When I walked from the car park onto the grounds at Carnoustie Golf Links, I immediately knew it was going to be a memorable experience. I was about to play a course that’s obviously in the Open Championship rota, so that immediately makes it special, but when you step onto a major championship golf course, you can feel something particularly distinct in the air.
The atmosphere at Carnoustie is welcoming and relaxed, but there’s a grandeur to the venue. After covering nearly every major over the last four years, you can sense that feeling right away. (Then again, you also show up at some major venues and don’t get that vibe, but I won’t go into naming some of those places.)
The sun was peeking through the clouds and the wind was blowing a steady 10-15mph, with gusts up to 20mph. Regardless of the outcome, it was going to be a round to remember.
I also already knew it was going to be a challenging day on the course — by reputation Carnoustie, also often referred to as “Car-Nasty,” is one of the most difficult tests of golf. I’d been told by some colleagues and friends that it was “too hard” and it just “beats you up.”
Well, all of that was true. However, while it’s an extremely tough track, it’s very fair. It was just unfortunate that it happened to be my worst day on the course of the year — you know, one of those days where you simply can’t find your rhythm or swing and when you want to scream expletives every other word (but I’m a lady, so I’d *never* behave in such a way).
I knew it was going to be an even more interesting day when I was by the caddiemaster’s office and a group of guys who were obviously on a buddies trip gathering around. I had just met my caddie and we were preparing to head over to the first tee when we realized the three strangers that I was supposed to play with hadn’t arrived. Then, I suddenly spotted a guy wearing a Seahawks Super Bowl hat.
Now, any of you who are longtime readers or social media followers know I’m from Seattle, and a massive sports fan, so of course, I’m a massive Seahawks fan. Naturally, I started chatting to this guy with the hat and quickly discovered the majority of them were from the Tacoma area, just about 45 minutes south of where I grew up and where my parents still live. What a coincidence! — but it didn’t end there.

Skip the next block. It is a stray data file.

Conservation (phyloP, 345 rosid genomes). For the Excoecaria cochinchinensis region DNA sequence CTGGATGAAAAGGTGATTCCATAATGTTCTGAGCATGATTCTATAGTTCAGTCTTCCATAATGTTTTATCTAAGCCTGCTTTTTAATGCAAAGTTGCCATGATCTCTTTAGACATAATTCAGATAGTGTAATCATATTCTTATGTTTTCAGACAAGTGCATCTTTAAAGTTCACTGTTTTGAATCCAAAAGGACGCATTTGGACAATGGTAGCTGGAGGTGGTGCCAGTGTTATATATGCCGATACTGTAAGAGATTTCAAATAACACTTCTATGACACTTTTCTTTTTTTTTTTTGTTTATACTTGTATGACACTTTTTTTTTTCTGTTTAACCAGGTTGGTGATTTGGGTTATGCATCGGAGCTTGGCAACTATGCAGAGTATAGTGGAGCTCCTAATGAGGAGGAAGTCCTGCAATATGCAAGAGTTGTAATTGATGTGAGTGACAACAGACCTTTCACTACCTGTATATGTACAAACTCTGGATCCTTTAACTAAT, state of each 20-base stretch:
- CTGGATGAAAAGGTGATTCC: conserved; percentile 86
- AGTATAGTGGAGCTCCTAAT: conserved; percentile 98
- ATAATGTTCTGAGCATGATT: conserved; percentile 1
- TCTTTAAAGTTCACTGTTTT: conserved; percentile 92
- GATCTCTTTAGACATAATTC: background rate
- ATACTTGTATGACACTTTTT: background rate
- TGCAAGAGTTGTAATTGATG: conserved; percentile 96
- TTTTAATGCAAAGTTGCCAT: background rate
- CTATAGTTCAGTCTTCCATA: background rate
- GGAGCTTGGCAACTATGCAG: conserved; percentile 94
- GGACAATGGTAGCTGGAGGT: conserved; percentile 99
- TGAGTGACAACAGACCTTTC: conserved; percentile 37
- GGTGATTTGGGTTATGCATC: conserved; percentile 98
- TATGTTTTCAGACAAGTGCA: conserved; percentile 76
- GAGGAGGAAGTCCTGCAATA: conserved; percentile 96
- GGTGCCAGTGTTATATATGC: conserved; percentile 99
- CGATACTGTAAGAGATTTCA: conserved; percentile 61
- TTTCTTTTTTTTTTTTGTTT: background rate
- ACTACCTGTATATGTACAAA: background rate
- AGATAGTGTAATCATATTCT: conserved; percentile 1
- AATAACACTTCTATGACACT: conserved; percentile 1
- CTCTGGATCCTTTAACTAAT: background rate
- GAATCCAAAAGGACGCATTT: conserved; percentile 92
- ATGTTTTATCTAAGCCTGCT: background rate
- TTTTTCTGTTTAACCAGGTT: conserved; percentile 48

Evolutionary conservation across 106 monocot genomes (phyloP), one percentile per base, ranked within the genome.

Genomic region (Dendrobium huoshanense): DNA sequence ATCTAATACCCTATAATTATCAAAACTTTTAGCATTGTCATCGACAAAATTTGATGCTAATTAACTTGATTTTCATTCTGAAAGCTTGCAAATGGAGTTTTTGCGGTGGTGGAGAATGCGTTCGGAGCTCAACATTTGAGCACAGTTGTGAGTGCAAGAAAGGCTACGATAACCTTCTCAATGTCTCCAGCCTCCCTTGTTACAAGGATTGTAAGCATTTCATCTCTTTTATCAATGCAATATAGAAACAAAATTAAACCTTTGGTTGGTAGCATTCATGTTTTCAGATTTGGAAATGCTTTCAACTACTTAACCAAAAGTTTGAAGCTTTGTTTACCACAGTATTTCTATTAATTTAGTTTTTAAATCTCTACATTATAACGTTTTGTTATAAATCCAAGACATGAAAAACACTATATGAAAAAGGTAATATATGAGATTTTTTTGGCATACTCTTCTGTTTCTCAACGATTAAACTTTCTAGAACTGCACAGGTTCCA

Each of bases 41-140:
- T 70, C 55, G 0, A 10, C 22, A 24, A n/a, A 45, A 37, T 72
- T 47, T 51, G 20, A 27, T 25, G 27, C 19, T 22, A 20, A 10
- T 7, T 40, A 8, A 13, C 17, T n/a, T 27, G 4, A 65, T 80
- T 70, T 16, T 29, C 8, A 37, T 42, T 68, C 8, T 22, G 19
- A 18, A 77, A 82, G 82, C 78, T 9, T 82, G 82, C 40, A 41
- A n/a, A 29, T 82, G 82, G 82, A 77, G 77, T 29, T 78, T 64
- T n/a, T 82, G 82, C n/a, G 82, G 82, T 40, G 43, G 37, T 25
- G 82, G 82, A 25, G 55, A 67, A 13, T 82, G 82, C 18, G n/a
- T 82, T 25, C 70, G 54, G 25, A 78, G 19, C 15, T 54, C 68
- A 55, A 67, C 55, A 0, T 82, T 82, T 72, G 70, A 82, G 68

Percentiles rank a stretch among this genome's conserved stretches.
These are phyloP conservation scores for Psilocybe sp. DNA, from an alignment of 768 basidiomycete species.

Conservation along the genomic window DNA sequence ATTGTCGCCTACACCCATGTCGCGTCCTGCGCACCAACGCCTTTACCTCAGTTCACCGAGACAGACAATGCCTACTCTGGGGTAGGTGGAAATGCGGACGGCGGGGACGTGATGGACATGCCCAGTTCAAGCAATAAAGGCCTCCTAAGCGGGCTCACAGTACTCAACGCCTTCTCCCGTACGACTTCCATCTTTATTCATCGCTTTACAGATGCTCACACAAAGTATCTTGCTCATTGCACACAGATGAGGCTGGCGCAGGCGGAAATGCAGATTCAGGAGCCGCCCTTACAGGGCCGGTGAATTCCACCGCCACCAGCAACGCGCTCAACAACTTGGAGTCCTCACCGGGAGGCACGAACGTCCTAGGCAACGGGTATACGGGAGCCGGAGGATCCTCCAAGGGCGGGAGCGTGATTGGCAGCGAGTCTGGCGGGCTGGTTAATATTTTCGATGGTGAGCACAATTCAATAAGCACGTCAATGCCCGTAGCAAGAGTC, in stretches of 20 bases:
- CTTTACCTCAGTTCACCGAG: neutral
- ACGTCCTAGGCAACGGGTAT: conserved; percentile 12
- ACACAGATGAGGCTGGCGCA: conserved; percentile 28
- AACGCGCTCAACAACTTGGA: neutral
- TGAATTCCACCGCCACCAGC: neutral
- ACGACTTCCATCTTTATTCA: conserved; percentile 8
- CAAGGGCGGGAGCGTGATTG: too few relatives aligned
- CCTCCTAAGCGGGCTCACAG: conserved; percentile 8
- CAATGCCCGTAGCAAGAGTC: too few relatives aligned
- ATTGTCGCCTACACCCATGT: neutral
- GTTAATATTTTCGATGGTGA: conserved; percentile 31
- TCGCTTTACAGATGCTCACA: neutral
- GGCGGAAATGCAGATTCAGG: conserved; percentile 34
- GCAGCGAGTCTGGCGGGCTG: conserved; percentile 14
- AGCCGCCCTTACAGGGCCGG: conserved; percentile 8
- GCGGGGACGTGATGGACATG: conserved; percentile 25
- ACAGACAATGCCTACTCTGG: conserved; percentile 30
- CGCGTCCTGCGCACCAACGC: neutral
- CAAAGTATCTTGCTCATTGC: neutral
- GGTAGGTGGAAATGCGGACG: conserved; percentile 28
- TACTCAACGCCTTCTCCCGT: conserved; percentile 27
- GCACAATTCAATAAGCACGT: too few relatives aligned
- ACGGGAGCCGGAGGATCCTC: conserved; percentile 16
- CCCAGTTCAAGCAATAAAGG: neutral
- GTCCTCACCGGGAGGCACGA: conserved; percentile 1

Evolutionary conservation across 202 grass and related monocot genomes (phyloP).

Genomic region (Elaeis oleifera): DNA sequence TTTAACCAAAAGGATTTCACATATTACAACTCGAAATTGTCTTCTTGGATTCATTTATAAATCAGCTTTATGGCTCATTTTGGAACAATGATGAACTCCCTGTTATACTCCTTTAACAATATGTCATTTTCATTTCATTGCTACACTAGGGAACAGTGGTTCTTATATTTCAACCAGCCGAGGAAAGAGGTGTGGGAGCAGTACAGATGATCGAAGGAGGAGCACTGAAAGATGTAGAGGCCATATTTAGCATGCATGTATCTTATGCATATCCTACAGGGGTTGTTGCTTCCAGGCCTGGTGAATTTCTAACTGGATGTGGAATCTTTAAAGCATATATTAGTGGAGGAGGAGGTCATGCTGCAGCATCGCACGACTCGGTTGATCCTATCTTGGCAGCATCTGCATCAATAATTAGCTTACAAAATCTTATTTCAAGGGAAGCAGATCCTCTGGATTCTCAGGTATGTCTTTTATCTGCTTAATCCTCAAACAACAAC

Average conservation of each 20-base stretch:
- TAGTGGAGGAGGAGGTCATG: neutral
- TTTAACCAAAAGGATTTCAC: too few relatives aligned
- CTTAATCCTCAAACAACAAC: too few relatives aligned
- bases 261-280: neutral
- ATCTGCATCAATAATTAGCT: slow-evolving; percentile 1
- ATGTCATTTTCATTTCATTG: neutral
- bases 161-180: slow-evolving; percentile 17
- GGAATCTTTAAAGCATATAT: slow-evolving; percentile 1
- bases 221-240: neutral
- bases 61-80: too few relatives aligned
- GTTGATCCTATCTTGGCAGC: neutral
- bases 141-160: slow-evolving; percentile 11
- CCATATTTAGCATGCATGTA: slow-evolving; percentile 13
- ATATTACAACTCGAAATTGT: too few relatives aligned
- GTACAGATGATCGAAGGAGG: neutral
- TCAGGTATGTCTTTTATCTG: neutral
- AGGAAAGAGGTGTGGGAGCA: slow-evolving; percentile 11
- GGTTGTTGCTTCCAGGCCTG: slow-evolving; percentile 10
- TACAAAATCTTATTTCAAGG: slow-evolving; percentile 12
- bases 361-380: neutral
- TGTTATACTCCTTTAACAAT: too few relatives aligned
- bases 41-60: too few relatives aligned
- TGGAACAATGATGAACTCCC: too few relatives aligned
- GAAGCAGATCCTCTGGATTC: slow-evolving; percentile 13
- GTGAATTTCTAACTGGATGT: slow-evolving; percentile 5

(Cue the Disney “It’s a Small World” song…)
Turned out the threesome I was supposed to play with didn’t show up, so I’d be playing a single smushed in between a bunch of foursomes. As I walked to the first tee, my caddie Chris casually suggested that I ask if I could join the group behind me — since there were 15 of them, it meant there had to be a three-ball somewhere. The starter was OK with it. The guys were OK with it. So, off we went!
What I liked immediately about the three-ball I was paired with was not only were they from my native greater Seattle area (not to mention their awesome pace of play), but they weren’t afraid to “tee it forward.” In other words, they played with me from the “red tees — and that was what their entire group of 15 was doing — knowing that Carnoustie is a beast of a test. It’s not exactly “easy” from the forward tees, either. It measures 6,144 yards from the “ladies” tees.
As we walked up the first hole, I asked them what other courses they had played on what sounded like an epic two-week 15-person buddies trip that included three days at the Ryder Cup. Tom said they were playing Kingsbarns on Wednesday. Funny, I replied, I’m playing there that day, too. He said half-joking, “Maybe you’re playing with us! When’s your tee time?”
Now that would be one hell of a coincidence, but I told him, “1:40.”
He replied, “You ARE playing with us!”
SHUT THE FRONT DOOR.
I also highly recommend getting a caddie, especially for shots like this: